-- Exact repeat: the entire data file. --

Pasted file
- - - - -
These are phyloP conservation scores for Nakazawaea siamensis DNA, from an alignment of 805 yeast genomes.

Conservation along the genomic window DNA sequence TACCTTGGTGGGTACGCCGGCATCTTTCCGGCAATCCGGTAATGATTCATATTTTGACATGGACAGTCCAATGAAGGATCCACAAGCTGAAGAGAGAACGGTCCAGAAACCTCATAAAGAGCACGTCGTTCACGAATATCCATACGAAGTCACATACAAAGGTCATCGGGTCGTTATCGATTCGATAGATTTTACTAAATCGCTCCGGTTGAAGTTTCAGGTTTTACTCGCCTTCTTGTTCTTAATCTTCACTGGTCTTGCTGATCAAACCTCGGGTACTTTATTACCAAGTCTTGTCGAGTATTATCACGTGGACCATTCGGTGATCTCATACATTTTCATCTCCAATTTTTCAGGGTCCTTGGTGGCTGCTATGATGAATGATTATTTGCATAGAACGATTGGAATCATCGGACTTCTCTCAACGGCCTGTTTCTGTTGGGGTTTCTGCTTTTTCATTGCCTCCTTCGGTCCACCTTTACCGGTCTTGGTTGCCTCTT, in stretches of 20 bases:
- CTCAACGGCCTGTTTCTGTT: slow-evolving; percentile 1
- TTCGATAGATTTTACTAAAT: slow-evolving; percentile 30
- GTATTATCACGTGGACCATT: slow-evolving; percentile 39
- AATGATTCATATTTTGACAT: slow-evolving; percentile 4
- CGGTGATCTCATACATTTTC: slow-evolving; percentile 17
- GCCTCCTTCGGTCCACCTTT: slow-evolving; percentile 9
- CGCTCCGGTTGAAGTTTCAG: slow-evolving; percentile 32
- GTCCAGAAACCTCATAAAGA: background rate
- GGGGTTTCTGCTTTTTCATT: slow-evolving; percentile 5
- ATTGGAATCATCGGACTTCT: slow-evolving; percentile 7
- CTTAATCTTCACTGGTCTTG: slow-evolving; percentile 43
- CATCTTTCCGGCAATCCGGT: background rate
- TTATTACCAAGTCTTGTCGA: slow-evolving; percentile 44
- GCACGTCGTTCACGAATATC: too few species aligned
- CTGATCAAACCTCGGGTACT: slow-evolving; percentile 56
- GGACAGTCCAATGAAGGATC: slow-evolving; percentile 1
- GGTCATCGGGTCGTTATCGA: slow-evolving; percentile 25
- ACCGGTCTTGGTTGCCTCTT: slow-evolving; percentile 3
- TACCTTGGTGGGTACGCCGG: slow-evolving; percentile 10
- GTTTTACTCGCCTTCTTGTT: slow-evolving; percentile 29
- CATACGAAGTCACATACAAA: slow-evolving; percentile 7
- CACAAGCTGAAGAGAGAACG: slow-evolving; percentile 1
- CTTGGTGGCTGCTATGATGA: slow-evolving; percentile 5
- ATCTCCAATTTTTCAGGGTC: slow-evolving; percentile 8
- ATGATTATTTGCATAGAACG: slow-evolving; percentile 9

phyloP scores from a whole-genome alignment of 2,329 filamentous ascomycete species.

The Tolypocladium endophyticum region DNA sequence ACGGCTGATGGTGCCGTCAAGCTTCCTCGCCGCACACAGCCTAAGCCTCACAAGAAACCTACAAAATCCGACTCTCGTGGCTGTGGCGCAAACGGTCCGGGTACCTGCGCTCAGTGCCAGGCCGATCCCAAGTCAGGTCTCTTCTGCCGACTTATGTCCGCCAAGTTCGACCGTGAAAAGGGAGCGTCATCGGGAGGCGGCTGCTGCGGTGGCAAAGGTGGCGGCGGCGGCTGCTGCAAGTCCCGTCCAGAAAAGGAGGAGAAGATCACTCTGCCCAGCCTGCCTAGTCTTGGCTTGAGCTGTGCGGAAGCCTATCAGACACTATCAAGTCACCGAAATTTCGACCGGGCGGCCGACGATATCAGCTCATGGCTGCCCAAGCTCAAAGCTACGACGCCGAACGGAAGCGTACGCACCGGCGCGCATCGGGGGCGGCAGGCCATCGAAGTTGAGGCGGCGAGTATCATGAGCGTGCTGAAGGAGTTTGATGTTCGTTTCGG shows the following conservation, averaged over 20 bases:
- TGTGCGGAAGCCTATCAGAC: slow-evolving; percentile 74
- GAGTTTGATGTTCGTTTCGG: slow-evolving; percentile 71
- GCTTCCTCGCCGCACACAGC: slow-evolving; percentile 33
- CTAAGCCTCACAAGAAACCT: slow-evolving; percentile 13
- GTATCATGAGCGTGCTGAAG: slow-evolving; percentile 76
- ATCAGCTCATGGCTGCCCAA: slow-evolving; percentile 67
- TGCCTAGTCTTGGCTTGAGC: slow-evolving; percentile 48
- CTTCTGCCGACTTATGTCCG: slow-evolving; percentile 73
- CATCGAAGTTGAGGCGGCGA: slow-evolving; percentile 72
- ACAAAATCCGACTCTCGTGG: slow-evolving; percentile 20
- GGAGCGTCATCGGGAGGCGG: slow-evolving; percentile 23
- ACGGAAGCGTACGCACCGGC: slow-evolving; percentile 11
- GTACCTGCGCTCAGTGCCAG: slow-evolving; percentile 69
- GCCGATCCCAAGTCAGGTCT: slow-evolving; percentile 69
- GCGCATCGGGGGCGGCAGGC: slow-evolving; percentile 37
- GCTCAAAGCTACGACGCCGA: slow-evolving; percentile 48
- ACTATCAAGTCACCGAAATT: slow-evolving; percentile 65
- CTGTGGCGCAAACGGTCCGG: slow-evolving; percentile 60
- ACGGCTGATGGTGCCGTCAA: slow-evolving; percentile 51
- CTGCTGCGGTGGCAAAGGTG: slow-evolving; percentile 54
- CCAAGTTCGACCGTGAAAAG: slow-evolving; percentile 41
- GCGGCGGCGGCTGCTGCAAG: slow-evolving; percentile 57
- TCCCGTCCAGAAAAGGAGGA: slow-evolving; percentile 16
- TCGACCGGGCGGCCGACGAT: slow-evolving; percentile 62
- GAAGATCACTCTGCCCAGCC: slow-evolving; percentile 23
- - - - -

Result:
These are phyloP conservation scores for Nakazawaea siamensis DNA, from an alignment of 805 yeast genomes.

Conservation along the genomic window DNA sequence TACCTTGGTGGGTACGCCGGCATCTTTCCGGCAATCCGGTAATGATTCATATTTTGACATGGACAGTCCAATGAAGGATCCACAAGCTGAAGAGAGAACGGTCCAGAAACCTCATAAAGAGCACGTCGTTCACGAATATCCATACGAAGTCACATACAAAGGTCATCGGGTCGTTATCGATTCGATAGATTTTACTAAATCGCTCCGGTTGAAGTTTCAGGTTTTACTCGCCTTCTTGTTCTTAATCTTCACTGGTCTTGCTGATCAAACCTCGGGTACTTTATTACCAAGTCTTGTCGAGTATTATCACGTGGACCATTCGGTGATCTCATACATTTTCATCTCCAATTTTTCAGGGTCCTTGGTGGCTGCTATGATGAATGATTATTTGCATAGAACGATTGGAATCATCGGACTTCTCTCAACGGCCTGTTTCTGTTGGGGTTTCTGCTTTTTCATTGCCTCCTTCGGTCCACCTTTACCGGTCTTGGTTGCCTCTT, in stretches of 20 bases:
- CTCAACGGCCTGTTTCTGTT: slow-evolving; percentile 1
- TTCGATAGATTTTACTAAAT: slow-evolving; percentile 30
- GTATTATCACGTGGACCATT: slow-evolving; percentile 39
- AATGATTCATATTTTGACAT: slow-evolving; percentile 4
- CGGTGATCTCATACATTTTC: slow-evolving; percentile 17
- GCCTCCTTCGGTCCACCTTT: slow-evolving; percentile 9
- CGCTCCGGTTGAAGTTTCAG: slow-evolving; percentile 32
- GTCCAGAAACCTCATAAAGA: background rate
- GGGGTTTCTGCTTTTTCATT: slow-evolving; percentile 5
- ATTGGAATCATCGGACTTCT: slow-evolving; percentile 7
- CTTAATCTTCACTGGTCTTG: slow-evolving; percentile 43
- CATCTTTCCGGCAATCCGGT: background rate
- TTATTACCAAGTCTTGTCGA: slow-evolving; percentile 44
- GCACGTCGTTCACGAATATC: too few species aligned
- CTGATCAAACCTCGGGTACT: slow-evolving; percentile 56
- GGACAGTCCAATGAAGGATC: slow-evolving; percentile 1
- GGTCATCGGGTCGTTATCGA: slow-evolving; percentile 25
- ACCGGTCTTGGTTGCCTCTT: slow-evolving; percentile 3
- TACCTTGGTGGGTACGCCGG: slow-evolving; percentile 10
- GTTTTACTCGCCTTCTTGTT: slow-evolving; percentile 29
- CATACGAAGTCACATACAAA: slow-evolving; percentile 7
- CACAAGCTGAAGAGAGAACG: slow-evolving; percentile 1
- CTTGGTGGCTGCTATGATGA: slow-evolving; percentile 5
- ATCTCCAATTTTTCAGGGTC: slow-evolving; percentile 8
- ATGATTATTTGCATAGAACG: slow-evolving; percentile 9

phyloP scores from a whole-genome alignment of 2,329 filamentous ascomycete species.

The Tolypocladium endophyticum region DNA sequence ACGGCTGATGGTGCCGTCAAGCTTCCTCGCCGCACACAGCCTAAGCCTCACAAGAAACCTACAAAATCCGACTCTCGTGGCTGTGGCGCAAACGGTCCGGGTACCTGCGCTCAGTGCCAGGCCGATCCCAAGTCAGGTCTCTTCTGCCGACTTATGTCCGCCAAGTTCGACCGTGAAAAGGGAGCGTCATCGGGAGGCGGCTGCTGCGGTGGCAAAGGTGGCGGCGGCGGCTGCTGCAAGTCCCGTCCAGAAAAGGAGGAGAAGATCACTCTGCCCAGCCTGCCTAGTCTTGGCTTGAGCTGTGCGGAAGCCTATCAGACACTATCAAGTCACCGAAATTTCGACCGGGCGGCCGACGATATCAGCTCATGGCTGCCCAAGCTCAAAGCTACGACGCCGAACGGAAGCGTACGCACCGGCGCGCATCGGGGGCGGCAGGCCATCGAAGTTGAGGCGGCGAGTATCATGAGCGTGCTGAAGGAGTTTGATGTTCGTTTCGG shows the following conservation, averaged over 20 bases:
- TGTGCGGAAGCCTATCAGAC: slow-evolving; percentile 74
- GAGTTTGATGTTCGTTTCGG: slow-evolving; percentile 71
- GCTTCCTCGCCGCACACAGC: slow-evolving; percentile 33
- CTAAGCCTCACAAGAAACCT: slow-evolving; percentile 13
- GTATCATGAGCGTGCTGAAG: slow-evolving; percentile 76
- ATCAGCTCATGGCTGCCCAA: slow-evolving; percentile 67
- TGCCTAGTCTTGGCTTGAGC: slow-evolving; percentile 48
- CTTCTGCCGACTTATGTCCG: slow-evolving; percentile 73
- CATCGAAGTTGAGGCGGCGA: slow-evolving; percentile 72
- ACAAAATCCGACTCTCGTGG: slow-evolving; percentile 20
- GGAGCGTCATCGGGAGGCGG: slow-evolving; percentile 23
- ACGGAAGCGTACGCACCGGC: slow-evolving; percentile 11
- GTACCTGCGCTCAGTGCCAG: slow-evolving; percentile 69
- GCCGATCCCAAGTCAGGTCT: slow-evolving; percentile 69
- GCGCATCGGGGGCGGCAGGC: slow-evolving; percentile 37
- GCTCAAAGCTACGACGCCGA: slow-evolving; percentile 48
- ACTATCAAGTCACCGAAATT: slow-evolving; percentile 65
- CTGTGGCGCAAACGGTCCGG: slow-evolving; percentile 60
- ACGGCTGATGGTGCCGTCAA: slow-evolving; percentile 51
- CTGCTGCGGTGGCAAAGGTG: slow-evolving; percentile 54
- CCAAGTTCGACCGTGAAAAG: slow-evolving; percentile 41
- GCGGCGGCGGCTGCTGCAAG: slow-evolving; percentile 57
- TCCCGTCCAGAAAAGGAGGA: slow-evolving; percentile 16
- TCGACCGGGCGGCCGACGAT: slow-evolving; percentile 62
- GAAGATCACTCTGCCCAGCC: slow-evolving; percentile 23